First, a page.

Friday, September 04, 2009

What Matters

I visited West Texas this past weekend. These videos and images were taken at my Father's house outside of Ft. Davis, TX, on August 30, 2009. It was a relaxing and peaceful visit. The hummingbirds are migrating south for the winter.

This looks like a Rufous and a female Black-chinned hummingbirds feeding.





Rufous and Black-chinned hummingbirds feeding at western feeder (snapshot from the above video)















Female hummingbird in oak tree














Rufous Hummingbird feeding at southern feeder.

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Comments:
I wonder if one could cross a hummingbird with an eagle or emu?

I see the Fort Davis area has a large radio telescope http://en.wikipedia.org/wiki/Very_Long_Baseline_Array - quite something.
 
Pete,

My dad doesn't live very far (a few miles) from McDonald Observaotry. I visited it as a teenager. they now have this telescope as well: http://www.as.utexas.edu/mcdonald/het/het.html . They built it on the cheap. Harvard University also has facilities there.

Nice joke that! :)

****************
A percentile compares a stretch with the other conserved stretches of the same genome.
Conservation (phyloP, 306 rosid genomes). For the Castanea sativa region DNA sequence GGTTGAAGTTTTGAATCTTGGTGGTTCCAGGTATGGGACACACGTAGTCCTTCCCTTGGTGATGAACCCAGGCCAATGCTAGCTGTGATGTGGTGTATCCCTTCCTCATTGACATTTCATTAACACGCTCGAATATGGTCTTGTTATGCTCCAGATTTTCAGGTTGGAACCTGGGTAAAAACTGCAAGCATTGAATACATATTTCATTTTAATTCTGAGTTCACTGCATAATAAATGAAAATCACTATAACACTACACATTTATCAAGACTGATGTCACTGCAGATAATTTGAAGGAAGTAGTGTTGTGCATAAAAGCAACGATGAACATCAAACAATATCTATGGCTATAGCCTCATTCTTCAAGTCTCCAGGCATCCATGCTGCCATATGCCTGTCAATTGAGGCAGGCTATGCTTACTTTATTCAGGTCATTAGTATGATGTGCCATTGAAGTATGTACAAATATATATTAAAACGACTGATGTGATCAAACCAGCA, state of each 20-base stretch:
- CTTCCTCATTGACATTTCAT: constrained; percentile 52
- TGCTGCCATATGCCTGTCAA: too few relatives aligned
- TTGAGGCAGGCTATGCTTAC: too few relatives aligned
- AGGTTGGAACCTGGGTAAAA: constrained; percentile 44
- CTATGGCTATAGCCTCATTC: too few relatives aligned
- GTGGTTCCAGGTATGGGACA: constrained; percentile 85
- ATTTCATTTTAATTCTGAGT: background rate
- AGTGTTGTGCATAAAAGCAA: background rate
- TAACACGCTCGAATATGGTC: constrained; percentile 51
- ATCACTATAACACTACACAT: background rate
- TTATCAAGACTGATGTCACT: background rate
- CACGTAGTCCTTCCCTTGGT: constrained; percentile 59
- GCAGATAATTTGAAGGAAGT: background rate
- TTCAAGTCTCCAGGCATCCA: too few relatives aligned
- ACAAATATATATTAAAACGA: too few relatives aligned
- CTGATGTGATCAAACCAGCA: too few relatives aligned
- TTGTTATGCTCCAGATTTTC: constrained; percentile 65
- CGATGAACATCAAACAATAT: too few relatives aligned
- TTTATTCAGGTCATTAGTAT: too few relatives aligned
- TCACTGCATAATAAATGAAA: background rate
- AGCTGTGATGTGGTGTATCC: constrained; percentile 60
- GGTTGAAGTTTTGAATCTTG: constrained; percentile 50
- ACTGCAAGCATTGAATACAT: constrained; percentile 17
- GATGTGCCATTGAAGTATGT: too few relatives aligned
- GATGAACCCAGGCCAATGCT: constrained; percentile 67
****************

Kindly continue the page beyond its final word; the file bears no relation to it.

But, there would be no way to cross the birds. The size difference is one reason. They are different species as well. It's like trying to cross a tarsid or other small primate with a human. Too much time has passed since they diverged from a common ancestor. Now, once you have their genome sequences, you can extrapolate what the ancestral genome, and the ancestor may have looked like. All birds evolved from dinosaurs because they are theropods, but the divergence happened long enough ago that birds and dinosaurs coexisted. Experts are still arguing whether the birds are a branch of dinosaurs or whether they had a common ancestor. Mammals coexisted with the dinosaurs as well, but we have no dinosaurian features that I know of.
 
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